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Driving Simulator Performance in Charcot-Marie-Tooth Disease Type 1A
ISSN: 2327-5626, e-ISSN: 2327-5634
Published May 10, 2019 by SAE International in United States
Citation: Jerath, N., Aksan, N., Dawson, J., Rizzo, M. et al., "Driving Simulator Performance in Charcot-Marie-Tooth Disease Type 1A," SAE Int. J. Trans. Safety 7(1):31-39, 2019, https://doi.org/10.4271/09-07-01-0003.
Introduction: This study evaluates driving ability in those with Charcot-Marie-Tooth Disease Type 1A, a hereditary peripheral neuropathy.
Methods: Individuals with Charcot-Marie-Tooth Disease Type 1A (n = 18, age = 42 ± 7) and controls (n = 19; age = 35 ± 10) were evaluated in a driving simulator. The Charcot-Marie-Tooth Neuropathy Score version 2 was obtained for individuals. Rank Sum test and Spearman rank correlations were used for statistical analysis.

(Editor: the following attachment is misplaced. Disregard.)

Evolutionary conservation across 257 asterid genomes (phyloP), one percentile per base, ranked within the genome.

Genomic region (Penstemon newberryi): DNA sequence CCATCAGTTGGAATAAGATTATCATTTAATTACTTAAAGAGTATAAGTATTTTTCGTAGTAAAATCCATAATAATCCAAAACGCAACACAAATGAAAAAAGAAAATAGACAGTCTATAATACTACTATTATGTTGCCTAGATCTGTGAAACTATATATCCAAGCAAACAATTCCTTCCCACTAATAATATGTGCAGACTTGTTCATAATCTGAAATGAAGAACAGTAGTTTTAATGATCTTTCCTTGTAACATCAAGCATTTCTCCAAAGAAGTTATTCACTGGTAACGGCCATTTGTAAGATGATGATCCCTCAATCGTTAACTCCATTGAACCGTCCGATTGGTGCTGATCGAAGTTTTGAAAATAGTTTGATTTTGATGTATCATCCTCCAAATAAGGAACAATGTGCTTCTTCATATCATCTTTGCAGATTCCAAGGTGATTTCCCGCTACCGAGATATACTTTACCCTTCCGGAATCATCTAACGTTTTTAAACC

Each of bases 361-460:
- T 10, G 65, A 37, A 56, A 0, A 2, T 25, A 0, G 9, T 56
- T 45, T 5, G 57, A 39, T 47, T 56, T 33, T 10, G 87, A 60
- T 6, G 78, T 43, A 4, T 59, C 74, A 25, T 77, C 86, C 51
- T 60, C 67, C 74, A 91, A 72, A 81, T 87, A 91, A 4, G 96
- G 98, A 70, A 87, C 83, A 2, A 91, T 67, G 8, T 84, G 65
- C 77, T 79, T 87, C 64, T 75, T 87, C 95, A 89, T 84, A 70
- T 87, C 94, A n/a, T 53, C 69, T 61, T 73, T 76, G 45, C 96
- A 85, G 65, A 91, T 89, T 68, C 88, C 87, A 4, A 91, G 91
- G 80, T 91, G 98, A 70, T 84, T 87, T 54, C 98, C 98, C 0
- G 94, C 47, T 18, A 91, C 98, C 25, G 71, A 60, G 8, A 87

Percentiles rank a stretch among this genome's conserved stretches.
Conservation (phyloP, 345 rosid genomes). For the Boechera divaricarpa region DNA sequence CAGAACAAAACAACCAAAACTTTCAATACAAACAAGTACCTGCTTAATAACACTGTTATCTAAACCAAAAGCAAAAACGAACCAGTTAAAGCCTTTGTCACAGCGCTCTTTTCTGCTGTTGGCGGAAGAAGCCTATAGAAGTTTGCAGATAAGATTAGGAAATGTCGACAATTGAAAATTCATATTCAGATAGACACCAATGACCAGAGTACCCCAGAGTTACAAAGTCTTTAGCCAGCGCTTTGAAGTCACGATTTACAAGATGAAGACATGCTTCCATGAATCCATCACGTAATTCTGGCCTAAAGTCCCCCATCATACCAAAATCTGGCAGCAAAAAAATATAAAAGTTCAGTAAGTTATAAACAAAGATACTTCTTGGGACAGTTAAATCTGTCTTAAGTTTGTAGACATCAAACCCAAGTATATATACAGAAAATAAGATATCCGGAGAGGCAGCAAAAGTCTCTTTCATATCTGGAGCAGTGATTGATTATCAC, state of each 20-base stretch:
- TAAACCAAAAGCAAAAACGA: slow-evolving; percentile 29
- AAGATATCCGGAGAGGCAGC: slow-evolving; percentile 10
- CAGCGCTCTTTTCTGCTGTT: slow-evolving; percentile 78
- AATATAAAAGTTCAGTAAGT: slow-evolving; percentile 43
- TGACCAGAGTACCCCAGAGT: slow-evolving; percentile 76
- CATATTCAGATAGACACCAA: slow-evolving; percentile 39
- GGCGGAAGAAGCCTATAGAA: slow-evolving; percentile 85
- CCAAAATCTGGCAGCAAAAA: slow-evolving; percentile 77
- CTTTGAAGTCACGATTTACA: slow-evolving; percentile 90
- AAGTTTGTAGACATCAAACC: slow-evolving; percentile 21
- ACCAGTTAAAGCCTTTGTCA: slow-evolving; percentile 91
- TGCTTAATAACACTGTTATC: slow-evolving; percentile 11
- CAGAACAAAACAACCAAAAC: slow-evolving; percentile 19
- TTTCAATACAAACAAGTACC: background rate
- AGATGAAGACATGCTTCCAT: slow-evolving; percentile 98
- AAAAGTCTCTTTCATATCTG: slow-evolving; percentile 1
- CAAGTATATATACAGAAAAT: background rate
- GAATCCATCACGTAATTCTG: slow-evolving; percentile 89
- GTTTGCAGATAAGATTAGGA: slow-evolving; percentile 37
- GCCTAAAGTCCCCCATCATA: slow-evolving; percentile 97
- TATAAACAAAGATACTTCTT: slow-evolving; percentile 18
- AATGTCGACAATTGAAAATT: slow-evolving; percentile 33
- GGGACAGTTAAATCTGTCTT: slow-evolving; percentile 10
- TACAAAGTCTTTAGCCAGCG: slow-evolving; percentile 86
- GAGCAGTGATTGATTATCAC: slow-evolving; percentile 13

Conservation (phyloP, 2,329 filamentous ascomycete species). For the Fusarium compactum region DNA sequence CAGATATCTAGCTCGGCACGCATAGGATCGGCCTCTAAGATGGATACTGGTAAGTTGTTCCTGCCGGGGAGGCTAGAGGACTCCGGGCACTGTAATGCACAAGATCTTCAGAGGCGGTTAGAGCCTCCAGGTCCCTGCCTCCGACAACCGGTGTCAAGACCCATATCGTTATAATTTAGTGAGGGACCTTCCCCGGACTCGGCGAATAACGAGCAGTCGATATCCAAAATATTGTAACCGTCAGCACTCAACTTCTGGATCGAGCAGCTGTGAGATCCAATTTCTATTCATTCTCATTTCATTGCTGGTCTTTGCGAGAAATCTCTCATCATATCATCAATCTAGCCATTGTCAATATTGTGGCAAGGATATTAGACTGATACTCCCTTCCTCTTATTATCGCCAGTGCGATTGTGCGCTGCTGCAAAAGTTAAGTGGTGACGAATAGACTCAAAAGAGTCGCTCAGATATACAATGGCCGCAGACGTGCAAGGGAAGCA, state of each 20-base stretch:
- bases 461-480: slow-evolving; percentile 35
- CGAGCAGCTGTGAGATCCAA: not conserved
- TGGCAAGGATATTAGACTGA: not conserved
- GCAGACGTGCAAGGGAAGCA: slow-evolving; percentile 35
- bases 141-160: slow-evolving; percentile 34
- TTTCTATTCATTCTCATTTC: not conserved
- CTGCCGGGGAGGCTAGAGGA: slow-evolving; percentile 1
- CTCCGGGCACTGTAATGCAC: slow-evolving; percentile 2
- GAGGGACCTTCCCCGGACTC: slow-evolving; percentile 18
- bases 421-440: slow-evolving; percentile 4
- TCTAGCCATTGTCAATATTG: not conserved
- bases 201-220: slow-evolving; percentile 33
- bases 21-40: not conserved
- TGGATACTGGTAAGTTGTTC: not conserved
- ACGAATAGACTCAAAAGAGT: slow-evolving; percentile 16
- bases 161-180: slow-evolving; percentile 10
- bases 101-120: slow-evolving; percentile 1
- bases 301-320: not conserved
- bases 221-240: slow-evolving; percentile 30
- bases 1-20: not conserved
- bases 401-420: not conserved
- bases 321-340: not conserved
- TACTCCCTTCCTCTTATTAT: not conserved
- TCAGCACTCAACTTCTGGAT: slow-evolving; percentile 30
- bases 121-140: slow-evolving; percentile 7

Results: A 74% higher rate of lane departures and an 89% higher rate of lane deviations were seen in those with Charcot-Marie-Tooth Disease Type 1A than for controls (p = 0.005 and p < 0.001, respectively). Lane control variability was 10% higher for the individual group and correlated with the neuropathy score (rS = 0.518, p = 0.040), specifically sensory loss (rS = 0.710, p = 0.002) and pinprick sensation loss in the leg (rS = 0.490, p = 0.054).
Discussion: Driving simulator assessment demonstrated more lane control errors in those with Charcot-Marie-Tooth Disease Type 1A, which correlated with lower extremity sensory loss. There was no significant difference in reported motor vehicle accidents.